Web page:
Protesters clash with police in capital as President Dina Boluarte calls for "dialogue, peace and unity" following weeks of violent protests in the Andean nation.

Multiple people were arrested and several were injured, including two photographers, one with AFP, who were hit by pellets and stones.
Multiple people were arrested and several were injured, including two photographers, one with AFP, who were hit by pellets and stones. (Reuters)

Peru's President Dina Boluarte has called for a "national truce" to end weeks of nationwide unrest, while a major march in the capital calling for her resignation and fresh elections again resulted in violent clashes with police.

Thousands of Peruvians from Andean regions, many in traditional dress, marched in central Lima on Tuesday chanting "Dina assassin," blaming her for the deaths of more than 50 people, mainly demonstrators, since protests broke out last month.

The march turned violent when protesters, some carrying metal shields, threw stones while police responded with tear gas, according to the AFP news agency.

Multiple people were arrested and several were injured, including two photographers, one with AFP, who were hit by pellets and stones.

Boluarte seeks 'national truce'

Violence flared after Boluarte called for a "national truce," "dialogue, peace and unity" in a televised press conference. 

"I call on my dear country to a national truce to allow for the establishment of dialogue, to fix the agenda for each region and develop our towns. I will not tire from calling for dialogue, peace and unity," Boluarte told foreign media.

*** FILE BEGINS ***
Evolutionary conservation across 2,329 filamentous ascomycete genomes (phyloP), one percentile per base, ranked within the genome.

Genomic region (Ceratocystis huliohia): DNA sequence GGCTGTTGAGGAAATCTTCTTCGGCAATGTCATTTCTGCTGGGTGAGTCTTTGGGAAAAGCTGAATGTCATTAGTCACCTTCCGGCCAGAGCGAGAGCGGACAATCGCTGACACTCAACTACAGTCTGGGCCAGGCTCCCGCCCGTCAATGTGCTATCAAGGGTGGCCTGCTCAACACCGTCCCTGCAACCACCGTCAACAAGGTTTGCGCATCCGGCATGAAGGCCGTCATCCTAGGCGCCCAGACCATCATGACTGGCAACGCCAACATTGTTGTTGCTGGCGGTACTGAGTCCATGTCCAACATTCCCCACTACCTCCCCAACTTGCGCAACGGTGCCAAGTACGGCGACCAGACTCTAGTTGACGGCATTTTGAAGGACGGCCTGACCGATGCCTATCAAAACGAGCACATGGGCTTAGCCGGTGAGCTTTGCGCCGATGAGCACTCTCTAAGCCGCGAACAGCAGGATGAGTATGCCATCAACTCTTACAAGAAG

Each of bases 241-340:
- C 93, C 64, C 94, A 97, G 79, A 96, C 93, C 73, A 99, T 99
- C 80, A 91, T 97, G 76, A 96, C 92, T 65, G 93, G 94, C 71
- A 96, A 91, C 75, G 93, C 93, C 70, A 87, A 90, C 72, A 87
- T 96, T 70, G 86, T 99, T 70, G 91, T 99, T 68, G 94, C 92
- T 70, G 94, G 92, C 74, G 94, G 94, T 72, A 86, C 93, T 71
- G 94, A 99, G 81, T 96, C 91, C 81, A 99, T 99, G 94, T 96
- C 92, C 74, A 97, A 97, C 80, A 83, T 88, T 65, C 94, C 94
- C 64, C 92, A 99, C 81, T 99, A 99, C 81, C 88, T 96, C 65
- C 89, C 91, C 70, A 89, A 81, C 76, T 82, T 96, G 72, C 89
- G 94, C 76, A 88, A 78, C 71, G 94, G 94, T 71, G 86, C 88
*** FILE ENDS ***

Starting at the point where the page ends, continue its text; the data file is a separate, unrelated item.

Boluarte said that the weeks of protests have already resulted in $515.61 million worth of production damages and another $773.42 million in infrastructure damages.

Many Peruvians remain angry at the ouster of former president Pedro Castillo, who was arrested on December 7 after attempting to dissolve parliament and rule by decree.

Protests broke out almost immediately, largely fueled by anger in poor rural regions in the south where inhabitants — mainly Indigenous — felt that Castillo represented their interests rather than those of the Lima elites.

Demonstrators have kept up weeks of protests and road blocks and are also demanding the dissolution of Congress and the rewriting of the constitution.

Boluarte rules out resigning 

Boluarte apologised several times for those killed in the protests but ruled out resigning.

"I will go once we have called a general election... I have no intention of remaining in power."

Boluarte said she was sure Congress would agree in February to advance elections, currently due for April 2024.

Asked about her possible resignation, Boluarte scoffed at the idea that it would "solve the crisis and the violence."

The government has earlier extended a state of emergency to six regions, curtailing some civil rights.

READ MORE: Peru police fire tear gas to disperse anti-government protesters

Source: AFP